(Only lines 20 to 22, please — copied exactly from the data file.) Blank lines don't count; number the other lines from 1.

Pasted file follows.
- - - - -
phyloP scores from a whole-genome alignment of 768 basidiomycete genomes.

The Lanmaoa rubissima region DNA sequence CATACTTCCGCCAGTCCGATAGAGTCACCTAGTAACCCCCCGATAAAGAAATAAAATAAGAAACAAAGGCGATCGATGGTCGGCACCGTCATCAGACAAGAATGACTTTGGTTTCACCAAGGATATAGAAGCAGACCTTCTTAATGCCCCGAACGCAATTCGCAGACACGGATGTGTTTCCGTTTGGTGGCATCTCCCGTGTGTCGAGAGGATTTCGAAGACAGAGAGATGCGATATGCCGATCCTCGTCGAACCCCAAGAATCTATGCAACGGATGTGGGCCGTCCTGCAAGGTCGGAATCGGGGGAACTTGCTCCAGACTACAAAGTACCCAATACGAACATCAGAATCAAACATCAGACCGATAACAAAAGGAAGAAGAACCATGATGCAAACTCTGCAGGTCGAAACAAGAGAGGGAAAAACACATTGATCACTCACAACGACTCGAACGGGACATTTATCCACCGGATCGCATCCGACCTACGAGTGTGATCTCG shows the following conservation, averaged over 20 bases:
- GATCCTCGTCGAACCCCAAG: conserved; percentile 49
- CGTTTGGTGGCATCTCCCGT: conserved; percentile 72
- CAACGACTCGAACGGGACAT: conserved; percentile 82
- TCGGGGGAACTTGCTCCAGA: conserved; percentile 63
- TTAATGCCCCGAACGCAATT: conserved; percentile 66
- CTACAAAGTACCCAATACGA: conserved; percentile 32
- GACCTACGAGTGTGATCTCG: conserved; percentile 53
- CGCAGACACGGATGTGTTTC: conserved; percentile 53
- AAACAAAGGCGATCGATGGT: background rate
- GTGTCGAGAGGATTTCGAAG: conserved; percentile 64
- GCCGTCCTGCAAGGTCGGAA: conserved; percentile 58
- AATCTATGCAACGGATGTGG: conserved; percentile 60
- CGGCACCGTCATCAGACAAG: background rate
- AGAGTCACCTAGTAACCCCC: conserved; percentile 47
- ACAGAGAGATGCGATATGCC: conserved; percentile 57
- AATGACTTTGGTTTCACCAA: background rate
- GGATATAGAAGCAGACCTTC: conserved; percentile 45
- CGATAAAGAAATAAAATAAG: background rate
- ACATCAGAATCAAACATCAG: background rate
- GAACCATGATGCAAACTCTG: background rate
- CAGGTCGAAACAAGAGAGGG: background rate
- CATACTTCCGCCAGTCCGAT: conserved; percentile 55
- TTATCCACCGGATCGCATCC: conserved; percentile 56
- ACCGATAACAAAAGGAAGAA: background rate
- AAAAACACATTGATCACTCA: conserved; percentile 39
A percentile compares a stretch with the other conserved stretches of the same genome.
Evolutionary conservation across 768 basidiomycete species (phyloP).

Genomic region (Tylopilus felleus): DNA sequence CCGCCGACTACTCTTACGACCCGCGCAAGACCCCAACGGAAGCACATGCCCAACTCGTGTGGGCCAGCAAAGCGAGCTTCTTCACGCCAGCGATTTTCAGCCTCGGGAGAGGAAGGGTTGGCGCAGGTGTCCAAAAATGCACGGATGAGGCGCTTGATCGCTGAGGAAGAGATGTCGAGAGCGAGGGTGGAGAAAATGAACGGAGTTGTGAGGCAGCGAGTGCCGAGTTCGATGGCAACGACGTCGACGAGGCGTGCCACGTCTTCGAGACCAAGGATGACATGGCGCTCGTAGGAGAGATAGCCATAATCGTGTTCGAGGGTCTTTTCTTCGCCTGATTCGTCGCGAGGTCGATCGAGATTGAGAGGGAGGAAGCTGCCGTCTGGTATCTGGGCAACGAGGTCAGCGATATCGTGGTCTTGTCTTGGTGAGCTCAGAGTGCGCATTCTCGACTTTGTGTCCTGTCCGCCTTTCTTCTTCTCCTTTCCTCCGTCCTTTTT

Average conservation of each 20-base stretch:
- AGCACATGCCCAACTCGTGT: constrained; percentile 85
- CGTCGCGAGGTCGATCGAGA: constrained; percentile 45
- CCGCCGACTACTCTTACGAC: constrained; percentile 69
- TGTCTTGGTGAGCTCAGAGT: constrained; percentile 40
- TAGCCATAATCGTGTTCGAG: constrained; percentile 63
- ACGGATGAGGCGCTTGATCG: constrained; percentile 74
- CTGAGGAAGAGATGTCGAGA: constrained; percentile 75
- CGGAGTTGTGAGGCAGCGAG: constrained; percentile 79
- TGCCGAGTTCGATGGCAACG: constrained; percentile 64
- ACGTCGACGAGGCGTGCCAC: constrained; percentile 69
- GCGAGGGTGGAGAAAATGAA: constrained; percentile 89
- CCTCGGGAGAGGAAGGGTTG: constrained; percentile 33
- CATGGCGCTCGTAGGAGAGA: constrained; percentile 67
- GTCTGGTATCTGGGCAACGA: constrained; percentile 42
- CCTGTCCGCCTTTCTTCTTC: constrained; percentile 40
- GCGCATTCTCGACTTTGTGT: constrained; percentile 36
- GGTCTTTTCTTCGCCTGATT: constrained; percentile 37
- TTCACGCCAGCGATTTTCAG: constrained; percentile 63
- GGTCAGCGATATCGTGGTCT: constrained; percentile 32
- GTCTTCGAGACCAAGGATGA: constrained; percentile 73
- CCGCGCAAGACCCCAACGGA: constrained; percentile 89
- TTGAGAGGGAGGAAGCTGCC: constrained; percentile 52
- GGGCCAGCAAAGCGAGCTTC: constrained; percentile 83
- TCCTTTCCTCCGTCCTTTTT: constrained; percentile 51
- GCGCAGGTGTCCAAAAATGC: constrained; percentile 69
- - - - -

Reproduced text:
- CGATAAAGAAATAAAATAAG: background rate
- ACATCAGAATCAAACATCAG: background rate
- GAACCATGATGCAAACTCTG: background rate